Golam Mohi, PhD, a professor in the Department of Biochemistry and Molecular Genetics, was awarded two new NIH grants (one R01 and one R21) providing approximately $2.8 million to study myelodysplastic syndromes (MDS) and myelofibrosis (MF). MDS and MF are blood/bone marrow cancers that are predominantly seen in elderly patients. Current therapies are inadequate to treat MDS and MF. Therefore, there is a critical need for better understanding of these blood cancers and identification of new therapeutic targets.
In the first project, funded by a R01 award from the National Heart, Lung, and Blood Institute (NHLBI) at the NIH, Dr. Mohi will study the molecular basis for myelodysplasia induced by U2AF1 mutations. In this project, Dr. Mohi’s group and collaborators will investigate how mutations in the RNA splicing factor U2AF1 dysregulate hematopoiesis and contribute to the pathogenesis of MDS.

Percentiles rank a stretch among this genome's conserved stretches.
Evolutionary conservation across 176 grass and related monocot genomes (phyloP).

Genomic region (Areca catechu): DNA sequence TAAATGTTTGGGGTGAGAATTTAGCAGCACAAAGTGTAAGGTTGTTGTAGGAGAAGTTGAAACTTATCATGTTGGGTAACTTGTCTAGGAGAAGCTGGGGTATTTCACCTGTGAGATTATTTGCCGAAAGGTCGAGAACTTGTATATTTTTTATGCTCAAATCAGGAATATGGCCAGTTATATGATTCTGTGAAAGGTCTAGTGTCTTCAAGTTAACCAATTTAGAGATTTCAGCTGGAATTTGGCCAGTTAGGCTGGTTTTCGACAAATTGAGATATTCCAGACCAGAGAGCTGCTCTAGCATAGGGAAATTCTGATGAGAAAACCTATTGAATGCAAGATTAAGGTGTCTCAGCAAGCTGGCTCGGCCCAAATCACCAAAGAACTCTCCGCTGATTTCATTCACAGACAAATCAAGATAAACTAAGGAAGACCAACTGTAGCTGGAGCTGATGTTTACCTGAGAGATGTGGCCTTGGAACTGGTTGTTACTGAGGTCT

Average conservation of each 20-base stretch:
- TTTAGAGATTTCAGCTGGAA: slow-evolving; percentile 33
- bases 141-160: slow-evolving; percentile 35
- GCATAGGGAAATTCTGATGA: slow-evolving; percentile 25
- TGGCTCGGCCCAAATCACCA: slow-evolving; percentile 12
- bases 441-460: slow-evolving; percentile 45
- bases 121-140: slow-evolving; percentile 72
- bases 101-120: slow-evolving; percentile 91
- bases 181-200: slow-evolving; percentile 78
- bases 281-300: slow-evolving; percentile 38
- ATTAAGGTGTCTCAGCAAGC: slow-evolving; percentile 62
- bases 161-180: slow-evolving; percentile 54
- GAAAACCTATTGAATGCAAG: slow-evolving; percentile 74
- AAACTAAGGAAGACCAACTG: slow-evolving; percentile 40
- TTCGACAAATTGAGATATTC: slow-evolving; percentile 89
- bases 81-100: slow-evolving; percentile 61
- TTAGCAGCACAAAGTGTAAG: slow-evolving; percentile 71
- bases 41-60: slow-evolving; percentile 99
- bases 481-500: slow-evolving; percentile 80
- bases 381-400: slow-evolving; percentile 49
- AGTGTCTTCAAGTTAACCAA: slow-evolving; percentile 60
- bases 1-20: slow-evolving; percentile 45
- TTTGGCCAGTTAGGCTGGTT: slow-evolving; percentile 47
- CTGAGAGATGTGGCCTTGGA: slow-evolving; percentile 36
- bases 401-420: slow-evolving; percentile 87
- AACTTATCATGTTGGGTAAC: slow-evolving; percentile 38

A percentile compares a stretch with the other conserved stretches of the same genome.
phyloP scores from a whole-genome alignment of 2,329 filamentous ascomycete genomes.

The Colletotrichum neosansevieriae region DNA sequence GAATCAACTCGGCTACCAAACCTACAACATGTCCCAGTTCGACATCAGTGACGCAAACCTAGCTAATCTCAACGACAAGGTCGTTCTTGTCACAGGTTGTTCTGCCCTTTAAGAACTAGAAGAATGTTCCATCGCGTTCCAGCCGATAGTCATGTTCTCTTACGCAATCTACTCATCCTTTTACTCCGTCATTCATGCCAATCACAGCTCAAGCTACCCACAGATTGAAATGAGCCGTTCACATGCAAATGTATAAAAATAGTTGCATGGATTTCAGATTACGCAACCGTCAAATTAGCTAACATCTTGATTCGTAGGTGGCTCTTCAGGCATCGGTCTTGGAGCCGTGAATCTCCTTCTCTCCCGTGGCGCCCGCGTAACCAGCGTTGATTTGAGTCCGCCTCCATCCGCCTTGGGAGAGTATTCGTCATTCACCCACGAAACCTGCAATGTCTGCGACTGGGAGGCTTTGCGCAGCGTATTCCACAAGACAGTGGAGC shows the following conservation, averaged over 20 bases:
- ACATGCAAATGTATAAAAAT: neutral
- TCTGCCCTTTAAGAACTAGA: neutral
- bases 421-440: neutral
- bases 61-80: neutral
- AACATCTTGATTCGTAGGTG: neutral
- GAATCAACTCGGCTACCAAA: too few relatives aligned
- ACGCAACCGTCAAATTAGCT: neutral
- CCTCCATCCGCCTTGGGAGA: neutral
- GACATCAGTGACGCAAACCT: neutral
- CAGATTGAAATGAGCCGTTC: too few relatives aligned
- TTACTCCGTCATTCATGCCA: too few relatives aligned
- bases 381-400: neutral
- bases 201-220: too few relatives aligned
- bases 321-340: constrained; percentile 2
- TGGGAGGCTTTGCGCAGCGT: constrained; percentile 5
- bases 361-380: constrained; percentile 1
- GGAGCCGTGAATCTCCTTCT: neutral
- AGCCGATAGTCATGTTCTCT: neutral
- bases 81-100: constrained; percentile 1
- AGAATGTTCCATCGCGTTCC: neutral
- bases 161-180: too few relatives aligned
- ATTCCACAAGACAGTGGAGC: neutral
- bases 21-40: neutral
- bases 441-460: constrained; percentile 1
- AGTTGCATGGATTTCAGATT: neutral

In the second project, funded by a R21 award from the National Cancer Institute (NCI) at the NIH, Dr. Mohi will investigate the contribution of interleukin-1 (IL-1) signaling in the pathogenesis of MF and test the efficacy of pharmacologic inhibition of IL-1 signaling in pre-clinical models of myelofibrosis. This project is based on their recent discoveries published in Nature Communications 2022 indicating that IL-1 signaling plays an important role in clonal expansion and progression of myeloproliferative neoplasms. Results from these two studies could lead to the discovery of new therapeutic targets or therapies for MDS and MF.
Collaborators on the projects include Chongzhi Zang, PhD, Associate Professor at Center for Public Health Genomics, and Gloria Sheynkman, PhD, Assistant Professor in Molecular Physiology & Biological Physics at the University of Virginia.